For simplicity, all Unicode characters which are composites must
    be decomposed maximally (this is normalization form KD in the
    Unicode standard); for example, `u00CA_0301' is not a valid glyph
    further decomposed into U+0045 (LATIN CAPITAL LETTER E) and U+0302
    (COMBINING CIRCUMFLEX ACCENT).  `uu045_0302_0301' is thus the

  . groff will maintain a table to decompose all algorithmically
    derived glyph names which are composites itself.  For example,
    `u0100' (LATIN LETTER A WITH MACRON) will be automatically
    decomposed into `u0041_0304'.  Additionally, a groff glyph name is
    preferred to an algorithmically derived glyph name; groff will
    also automatically do the mapping.  Example: The glyph
    `u0045_0302' will be mapped to `^E'.

  . groff glyph names can't be used in composite glyph names; for


    is invalid.

Extension 2: Character naming

Well, this is not really an extension.  For backwards compatibility,
the \[charXXX] feature will be preserved.  I think it is safe to
assume that today all tools are 8bit-clean, so entering 8bit
characters is a non-issue.  After transition to UTF8, entering
character codes greater than 0xFF is a non-issue also.  So the only
question is how to enter Unicode values before the transition.
Answer: This is not possible, but it isn't necessary at all!
Normally, a user is not interested in a Unicode value but a glyph
which represents this character code, and this can be done with the
\[uXXXX] notation introduced above.  With other words, there is no
need to add a new escape for entering Unicode values.

Extension 3: New syntax form of \[...]

The new syntax I propose is

  \[<component1> <component2> ...]

groff resolves \[...] with more than a single component as follows:

  . Any component which is found in the groff glyph list will be
    converted to the `uXXXX' form.

  . Any component `uXXXX' which is found in the list of decomposable
    glyphs will be decomposed.

  . The resulting elements are then concatenated with `_' inbetween,
    dropping the leading `u' in all elements but the first.

No check for the existence of any component (similar to .tr) will be


  \[A ho]

    `A' maps to `u0041', `ho' maps to `u02DB', thus the final glyph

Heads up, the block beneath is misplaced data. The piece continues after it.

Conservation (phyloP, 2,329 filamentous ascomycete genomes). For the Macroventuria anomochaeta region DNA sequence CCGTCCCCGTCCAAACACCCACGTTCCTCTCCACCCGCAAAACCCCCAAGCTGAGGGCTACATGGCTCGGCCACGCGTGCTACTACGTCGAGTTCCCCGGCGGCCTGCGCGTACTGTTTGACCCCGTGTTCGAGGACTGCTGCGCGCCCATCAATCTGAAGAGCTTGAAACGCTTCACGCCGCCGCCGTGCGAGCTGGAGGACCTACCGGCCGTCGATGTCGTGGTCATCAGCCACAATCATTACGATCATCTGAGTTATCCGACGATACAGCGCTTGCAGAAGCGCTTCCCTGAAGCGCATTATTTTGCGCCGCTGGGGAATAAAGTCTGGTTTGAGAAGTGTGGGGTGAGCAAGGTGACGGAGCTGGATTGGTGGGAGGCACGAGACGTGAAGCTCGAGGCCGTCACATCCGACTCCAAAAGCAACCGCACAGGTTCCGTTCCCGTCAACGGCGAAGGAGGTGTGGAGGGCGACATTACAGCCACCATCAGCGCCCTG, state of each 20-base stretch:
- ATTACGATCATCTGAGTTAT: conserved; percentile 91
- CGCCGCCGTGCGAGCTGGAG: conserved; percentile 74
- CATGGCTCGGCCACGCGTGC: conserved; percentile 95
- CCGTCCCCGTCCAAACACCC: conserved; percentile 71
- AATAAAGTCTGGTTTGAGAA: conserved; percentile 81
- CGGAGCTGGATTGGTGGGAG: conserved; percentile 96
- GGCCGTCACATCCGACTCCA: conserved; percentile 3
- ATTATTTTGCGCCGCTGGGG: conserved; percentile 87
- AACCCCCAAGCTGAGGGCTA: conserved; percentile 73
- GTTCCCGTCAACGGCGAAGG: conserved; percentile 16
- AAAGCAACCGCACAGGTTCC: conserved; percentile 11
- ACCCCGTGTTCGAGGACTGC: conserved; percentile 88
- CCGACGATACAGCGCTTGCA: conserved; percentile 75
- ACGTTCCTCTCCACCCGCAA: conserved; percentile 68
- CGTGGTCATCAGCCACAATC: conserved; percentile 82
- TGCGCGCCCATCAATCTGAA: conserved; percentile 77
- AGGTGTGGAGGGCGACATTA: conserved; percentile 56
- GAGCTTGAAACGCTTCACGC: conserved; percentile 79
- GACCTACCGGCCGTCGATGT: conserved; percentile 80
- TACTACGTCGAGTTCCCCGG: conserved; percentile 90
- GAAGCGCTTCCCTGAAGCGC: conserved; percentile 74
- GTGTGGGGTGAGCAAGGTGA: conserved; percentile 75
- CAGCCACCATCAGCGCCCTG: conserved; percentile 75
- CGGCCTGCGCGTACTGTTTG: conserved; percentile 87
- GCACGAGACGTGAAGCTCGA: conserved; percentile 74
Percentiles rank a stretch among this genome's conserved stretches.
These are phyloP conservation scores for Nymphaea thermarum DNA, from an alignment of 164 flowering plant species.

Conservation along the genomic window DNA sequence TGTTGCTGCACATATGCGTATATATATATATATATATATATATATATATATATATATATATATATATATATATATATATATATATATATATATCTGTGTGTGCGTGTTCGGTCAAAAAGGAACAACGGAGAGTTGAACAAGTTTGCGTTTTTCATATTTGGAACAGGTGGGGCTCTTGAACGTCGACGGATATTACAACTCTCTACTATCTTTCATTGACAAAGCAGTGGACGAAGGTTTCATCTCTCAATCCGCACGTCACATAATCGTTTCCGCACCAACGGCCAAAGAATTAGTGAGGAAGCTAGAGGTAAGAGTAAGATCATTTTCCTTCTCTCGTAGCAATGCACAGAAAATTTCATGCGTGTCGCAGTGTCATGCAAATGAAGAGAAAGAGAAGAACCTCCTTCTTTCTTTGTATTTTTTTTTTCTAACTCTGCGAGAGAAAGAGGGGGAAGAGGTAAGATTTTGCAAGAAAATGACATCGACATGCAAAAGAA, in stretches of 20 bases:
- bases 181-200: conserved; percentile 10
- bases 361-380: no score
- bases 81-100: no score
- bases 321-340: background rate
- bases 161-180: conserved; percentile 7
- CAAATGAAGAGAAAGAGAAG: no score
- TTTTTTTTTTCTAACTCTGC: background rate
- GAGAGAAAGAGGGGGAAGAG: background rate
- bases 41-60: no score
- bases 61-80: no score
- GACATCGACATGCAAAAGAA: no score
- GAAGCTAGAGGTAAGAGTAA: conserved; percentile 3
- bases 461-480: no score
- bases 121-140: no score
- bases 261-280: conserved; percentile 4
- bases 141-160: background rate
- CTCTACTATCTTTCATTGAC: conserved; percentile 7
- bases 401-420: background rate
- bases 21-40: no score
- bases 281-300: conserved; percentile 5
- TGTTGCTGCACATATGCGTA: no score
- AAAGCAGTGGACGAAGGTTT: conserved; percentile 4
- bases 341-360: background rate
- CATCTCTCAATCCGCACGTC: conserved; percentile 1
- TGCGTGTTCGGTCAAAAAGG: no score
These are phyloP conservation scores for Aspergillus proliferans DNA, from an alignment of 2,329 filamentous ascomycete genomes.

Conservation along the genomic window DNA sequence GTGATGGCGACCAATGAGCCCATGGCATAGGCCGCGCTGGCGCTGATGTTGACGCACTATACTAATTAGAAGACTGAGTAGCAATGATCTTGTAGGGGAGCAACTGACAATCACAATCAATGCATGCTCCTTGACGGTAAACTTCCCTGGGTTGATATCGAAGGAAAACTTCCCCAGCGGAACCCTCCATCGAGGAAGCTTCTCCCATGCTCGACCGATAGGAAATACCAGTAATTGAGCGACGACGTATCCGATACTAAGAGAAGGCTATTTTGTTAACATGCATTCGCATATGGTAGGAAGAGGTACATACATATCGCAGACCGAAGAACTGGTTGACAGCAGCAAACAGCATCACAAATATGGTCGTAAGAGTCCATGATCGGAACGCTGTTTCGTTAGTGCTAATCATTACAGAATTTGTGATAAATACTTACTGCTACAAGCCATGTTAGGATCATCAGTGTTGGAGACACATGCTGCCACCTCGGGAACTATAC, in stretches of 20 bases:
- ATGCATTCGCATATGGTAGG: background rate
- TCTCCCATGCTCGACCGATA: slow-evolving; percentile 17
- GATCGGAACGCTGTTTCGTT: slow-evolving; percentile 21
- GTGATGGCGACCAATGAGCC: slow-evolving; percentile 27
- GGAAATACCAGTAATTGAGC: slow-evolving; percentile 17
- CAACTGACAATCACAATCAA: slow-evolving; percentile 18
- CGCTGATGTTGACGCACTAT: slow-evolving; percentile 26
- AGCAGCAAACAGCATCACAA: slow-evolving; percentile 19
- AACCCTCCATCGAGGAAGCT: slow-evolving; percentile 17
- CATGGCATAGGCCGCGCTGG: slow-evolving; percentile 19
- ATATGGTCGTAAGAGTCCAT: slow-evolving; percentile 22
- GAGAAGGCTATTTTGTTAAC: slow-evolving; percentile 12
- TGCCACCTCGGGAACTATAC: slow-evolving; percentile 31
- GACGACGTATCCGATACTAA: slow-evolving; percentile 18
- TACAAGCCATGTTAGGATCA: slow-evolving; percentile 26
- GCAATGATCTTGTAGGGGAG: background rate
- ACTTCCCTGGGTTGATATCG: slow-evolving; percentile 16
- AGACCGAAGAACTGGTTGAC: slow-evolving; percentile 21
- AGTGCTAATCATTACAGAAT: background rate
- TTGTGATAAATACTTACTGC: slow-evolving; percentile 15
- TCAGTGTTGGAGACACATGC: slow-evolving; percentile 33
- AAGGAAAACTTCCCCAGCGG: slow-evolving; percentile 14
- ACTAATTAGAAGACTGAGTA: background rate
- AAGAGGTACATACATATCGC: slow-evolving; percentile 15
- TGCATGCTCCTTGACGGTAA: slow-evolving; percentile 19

name would be `u0041_02DB'.  Note this is not the expected result:
    The ogonek glyph `ho' is a spacing ogonek, but for a proper
    composite a non-spacing ogonek (U+0328) is necessary.  To avoid
    adding another bunch of (simple) glyph names for non-spacing
    accents I suggest that `ho' and friends can be mapped to
    non-spacing variants with a new request like this:

      .composite <glyph1> <glyph2>

    This maps glyph name <glyph1> to glyph name <glyph2> if it is used
    in \[...] with more than one component.  Using

      .composite ho u0328

    we finally get `u0041_0328'.  Again, this mapping is based on
    glyph names only; no check for the existence of either glyph is

  \[^E u0301]
  \[^E aa]
  \[E a^ aa]
  \[E ^ ']

    `^E' maps to `u0045_0302', thus the final glyph name is
    `u0045_0302_0301' in all forms (I've omitted the necessary calls
    to .composite).

BTW, it will not be possible to define glyphs with names like `A ho'
within a groff font file.  This is not really a limitation; instead,
you have to define `u0041_0328'.

I've completely dropped the idea that groff does something like
`\z\[ho]A' automatically if `\[A ho]' is not defined.  Here a revised
version how a latin2 input encoding could be implemented, assuming
standard PS fonts:

  .\" The rather generic .composite calls could be in a file
  .\" `glyph.tmac' which is always loaded at start-up of groff.
  .composite ho u0328
  .composite ah u030C
  .composite aa u0301

  .de latin2-tr
  .  trin \\$1\\$1
  .  if !c\\$2 \
  .    if (\n[.$] == 3) \
  .      char \\$2 \\$3
  .  if !c\\$1 \
  .    trin \\$1\\$2
  .latin2-tr \[char161] "\[A ho]" "\o'A\[ho]'"
  .latin2-tr \[char162] \[ab]
  .latin2-tr \[char163] \[/L]
  .latin2-tr \[char164] \[Cs]
  .latin2-tr \[char165] "\[L ah]" "\o'L\[ah]'"
  .latin2-tr \[char166] "\[S aa]" "\o'L\[aa]'"